First place photograph by Tim Robson

Bush Tip No.1

Lions tend to hunt at night or in the cooler hours and rest up during the day. So… keep an eye on giraffe. If they are all looking in one direction there is a good chance they are looking at something that might prey on them — lions!

click on images to enlarge

Mahale Mountains

You realise you are in paradise. From the moment you take the handcrafted hardwood Tanganyika Dhow laden with white cushions and a cool box full of beers and Gin and Tonics and cruise down Lake Tanganyika, listening to stories of chimp sightings.

The Lake is crystal clear with vast jungle and mountains jutting out of the waters edge to over 7500 feet.

We hike in the stunning tropical forest that covers the slopes of the mountains. It's home to nine different species of primates, including a group of 100 wild chimpanzees, who've been habituated to human contact. When we've tracked them we sit amongst them, only a few feet away.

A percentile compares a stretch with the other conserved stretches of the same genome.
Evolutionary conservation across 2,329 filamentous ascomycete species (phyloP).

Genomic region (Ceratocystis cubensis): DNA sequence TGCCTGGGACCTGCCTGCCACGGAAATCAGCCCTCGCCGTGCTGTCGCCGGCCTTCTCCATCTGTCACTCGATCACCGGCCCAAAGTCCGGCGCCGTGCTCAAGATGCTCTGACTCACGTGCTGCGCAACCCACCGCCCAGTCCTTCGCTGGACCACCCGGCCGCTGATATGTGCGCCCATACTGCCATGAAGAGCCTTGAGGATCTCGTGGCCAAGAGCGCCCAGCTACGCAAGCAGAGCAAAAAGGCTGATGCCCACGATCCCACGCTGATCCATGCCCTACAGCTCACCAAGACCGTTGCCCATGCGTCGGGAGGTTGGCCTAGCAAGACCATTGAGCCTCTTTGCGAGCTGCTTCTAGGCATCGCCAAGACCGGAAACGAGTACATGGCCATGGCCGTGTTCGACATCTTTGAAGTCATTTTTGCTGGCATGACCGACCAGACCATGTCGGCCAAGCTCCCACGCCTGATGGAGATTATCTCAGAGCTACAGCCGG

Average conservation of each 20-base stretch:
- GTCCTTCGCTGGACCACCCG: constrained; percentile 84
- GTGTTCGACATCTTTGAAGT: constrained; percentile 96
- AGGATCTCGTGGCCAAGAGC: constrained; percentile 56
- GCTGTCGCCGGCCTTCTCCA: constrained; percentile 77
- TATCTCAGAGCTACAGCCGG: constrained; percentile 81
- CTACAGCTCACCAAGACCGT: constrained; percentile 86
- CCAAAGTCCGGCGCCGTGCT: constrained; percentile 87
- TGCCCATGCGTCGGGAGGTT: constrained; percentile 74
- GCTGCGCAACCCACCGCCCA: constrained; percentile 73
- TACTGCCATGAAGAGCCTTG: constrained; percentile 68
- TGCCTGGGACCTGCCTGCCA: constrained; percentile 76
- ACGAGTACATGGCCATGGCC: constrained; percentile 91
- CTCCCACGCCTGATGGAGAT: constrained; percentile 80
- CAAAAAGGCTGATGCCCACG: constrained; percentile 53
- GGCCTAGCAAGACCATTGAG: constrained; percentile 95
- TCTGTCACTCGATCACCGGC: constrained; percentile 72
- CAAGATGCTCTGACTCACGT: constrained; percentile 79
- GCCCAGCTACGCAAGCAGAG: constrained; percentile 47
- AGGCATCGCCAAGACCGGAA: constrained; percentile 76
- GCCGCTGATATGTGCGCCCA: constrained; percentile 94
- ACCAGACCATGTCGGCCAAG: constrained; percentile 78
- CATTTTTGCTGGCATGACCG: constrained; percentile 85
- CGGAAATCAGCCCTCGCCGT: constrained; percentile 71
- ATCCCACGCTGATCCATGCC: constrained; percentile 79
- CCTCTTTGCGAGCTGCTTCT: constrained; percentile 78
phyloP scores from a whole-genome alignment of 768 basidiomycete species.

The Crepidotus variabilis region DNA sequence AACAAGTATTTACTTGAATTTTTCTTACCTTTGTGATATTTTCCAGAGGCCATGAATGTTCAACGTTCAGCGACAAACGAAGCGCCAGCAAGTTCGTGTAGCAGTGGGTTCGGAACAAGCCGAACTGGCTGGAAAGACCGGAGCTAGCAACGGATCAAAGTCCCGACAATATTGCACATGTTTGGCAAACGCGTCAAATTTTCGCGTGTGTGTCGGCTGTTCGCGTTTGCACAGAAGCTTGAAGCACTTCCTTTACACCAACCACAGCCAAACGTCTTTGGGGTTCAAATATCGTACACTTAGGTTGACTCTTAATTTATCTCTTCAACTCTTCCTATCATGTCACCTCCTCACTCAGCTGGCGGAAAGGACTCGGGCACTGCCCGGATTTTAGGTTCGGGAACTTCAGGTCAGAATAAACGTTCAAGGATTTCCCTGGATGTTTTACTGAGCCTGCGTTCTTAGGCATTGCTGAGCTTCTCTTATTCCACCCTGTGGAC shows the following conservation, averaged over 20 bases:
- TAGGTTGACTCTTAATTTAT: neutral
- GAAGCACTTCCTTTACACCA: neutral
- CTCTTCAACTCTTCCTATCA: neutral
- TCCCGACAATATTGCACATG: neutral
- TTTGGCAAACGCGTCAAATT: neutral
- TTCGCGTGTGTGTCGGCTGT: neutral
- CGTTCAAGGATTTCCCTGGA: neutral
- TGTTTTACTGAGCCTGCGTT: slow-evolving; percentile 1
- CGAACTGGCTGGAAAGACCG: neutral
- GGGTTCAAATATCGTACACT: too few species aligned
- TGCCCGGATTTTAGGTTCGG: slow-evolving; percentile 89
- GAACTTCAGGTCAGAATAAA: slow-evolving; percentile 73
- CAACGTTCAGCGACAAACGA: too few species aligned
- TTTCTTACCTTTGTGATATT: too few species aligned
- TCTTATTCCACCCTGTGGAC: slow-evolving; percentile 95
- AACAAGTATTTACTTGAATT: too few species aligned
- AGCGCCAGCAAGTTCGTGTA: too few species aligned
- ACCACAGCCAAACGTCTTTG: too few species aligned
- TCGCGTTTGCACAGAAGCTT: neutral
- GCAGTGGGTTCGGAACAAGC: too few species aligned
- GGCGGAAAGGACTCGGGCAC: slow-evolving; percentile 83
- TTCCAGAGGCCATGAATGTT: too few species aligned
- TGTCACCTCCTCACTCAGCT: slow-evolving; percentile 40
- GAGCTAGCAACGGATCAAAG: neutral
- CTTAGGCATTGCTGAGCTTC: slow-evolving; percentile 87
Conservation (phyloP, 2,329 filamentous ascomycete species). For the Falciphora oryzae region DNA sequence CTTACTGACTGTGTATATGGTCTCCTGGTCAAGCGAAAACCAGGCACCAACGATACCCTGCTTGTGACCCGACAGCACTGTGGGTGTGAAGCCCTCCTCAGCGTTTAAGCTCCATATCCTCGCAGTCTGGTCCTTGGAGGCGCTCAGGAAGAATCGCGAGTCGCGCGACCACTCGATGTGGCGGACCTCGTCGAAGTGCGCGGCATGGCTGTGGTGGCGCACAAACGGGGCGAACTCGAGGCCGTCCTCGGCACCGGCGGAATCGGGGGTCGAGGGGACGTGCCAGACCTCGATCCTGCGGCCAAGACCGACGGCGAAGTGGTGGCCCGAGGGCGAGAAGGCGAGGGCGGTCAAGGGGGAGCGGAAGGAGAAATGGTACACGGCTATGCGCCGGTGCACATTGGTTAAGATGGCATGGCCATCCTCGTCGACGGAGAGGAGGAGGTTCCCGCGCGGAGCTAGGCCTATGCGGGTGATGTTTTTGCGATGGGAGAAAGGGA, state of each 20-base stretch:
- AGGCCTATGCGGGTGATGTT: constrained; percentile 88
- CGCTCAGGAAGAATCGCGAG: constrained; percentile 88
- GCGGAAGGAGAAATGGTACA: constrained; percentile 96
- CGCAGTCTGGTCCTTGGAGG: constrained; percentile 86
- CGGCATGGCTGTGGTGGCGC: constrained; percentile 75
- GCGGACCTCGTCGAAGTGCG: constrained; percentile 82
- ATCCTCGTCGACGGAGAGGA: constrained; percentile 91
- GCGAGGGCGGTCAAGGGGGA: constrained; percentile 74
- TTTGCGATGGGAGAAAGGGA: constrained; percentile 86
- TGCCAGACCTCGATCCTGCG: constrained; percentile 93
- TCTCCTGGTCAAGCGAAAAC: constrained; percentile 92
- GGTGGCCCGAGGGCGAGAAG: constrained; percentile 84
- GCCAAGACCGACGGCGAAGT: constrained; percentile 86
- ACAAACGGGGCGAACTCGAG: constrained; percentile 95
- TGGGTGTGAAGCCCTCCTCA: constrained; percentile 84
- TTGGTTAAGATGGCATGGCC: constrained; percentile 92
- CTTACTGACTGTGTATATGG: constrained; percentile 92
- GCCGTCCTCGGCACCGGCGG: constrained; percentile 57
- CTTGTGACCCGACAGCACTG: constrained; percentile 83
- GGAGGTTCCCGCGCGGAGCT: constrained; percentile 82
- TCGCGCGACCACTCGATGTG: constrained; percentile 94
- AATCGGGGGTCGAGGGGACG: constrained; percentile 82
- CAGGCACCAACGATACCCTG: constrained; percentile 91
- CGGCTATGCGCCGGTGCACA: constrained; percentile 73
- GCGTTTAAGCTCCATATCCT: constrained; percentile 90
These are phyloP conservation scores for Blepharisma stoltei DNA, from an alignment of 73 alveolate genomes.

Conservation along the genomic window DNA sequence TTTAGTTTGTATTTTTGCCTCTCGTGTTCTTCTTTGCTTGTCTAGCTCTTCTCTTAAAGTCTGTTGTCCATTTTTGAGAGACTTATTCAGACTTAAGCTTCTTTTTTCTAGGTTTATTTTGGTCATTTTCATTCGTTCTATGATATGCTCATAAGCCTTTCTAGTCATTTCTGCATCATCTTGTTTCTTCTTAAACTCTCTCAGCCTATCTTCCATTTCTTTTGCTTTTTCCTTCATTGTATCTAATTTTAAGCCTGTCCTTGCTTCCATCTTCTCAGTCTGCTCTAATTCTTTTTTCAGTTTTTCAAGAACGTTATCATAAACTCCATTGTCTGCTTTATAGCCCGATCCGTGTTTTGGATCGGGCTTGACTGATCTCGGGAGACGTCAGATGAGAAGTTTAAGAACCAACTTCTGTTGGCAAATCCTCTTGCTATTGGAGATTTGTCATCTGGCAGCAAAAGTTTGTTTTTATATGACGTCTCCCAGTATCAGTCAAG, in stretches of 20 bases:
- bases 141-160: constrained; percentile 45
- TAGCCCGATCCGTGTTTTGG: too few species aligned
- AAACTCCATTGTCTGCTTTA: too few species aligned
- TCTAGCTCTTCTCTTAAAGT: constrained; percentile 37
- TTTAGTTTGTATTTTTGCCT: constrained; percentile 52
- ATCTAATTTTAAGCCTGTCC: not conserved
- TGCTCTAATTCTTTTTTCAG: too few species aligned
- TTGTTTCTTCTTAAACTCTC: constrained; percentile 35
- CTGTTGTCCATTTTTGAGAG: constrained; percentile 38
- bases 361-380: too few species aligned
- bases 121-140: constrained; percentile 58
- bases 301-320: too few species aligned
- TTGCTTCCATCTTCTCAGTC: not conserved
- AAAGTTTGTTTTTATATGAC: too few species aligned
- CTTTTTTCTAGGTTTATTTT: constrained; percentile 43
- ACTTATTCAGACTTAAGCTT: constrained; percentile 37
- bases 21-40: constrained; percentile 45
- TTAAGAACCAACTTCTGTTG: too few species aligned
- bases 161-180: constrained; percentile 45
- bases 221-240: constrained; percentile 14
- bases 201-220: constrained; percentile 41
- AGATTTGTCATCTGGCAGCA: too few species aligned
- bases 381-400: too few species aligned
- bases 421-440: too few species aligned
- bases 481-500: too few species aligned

Later, we regroup our energies on the soft sand beach, and slip into the waters of the lake. We fish, snorkel, go boating. It is a physical place but strangely undemanding. Perhaps because it seems to have been specially created for great apes: figs, flowers, sun, shade, water.

Expect to experience:

Mahale hippo


  • Chimp and primate viewing — 9 species on offer.
  • West African birds.
  • Swim, snorkel, fish and cruise Lake Tanganyika.
  • Stunning vegetation and insect life.
  • Hippo viewing from the dhow.

Facts at a glance

  • Mahale National Park is home to approximately 800 of Africa’s wild chimpanzees.
  • Lake Tanganyika covers 32,900 km˛, with a shoreline of 1,828km, a mean depth of 570m, and a maximum depth of 1,470 m (4,823 ft) it is the second deepest lake in the world.
  • The enormous depth and tropical location of the lake prevent 'turnover' of watermasses, which means that much of the lower depths of the lake are so-called 'fossil water' and are anoxic (lacking oxygen).
  • The lake holds at least 250 species of cichlid fish. Almost all (98%) of the Tanganyikan cichlid species are endemic.


Greystoke camp is paradise. There is nowhere else like it in Africa
Greystoke camp is paradise. There is nowhere else like it in Africa

Greystoke camp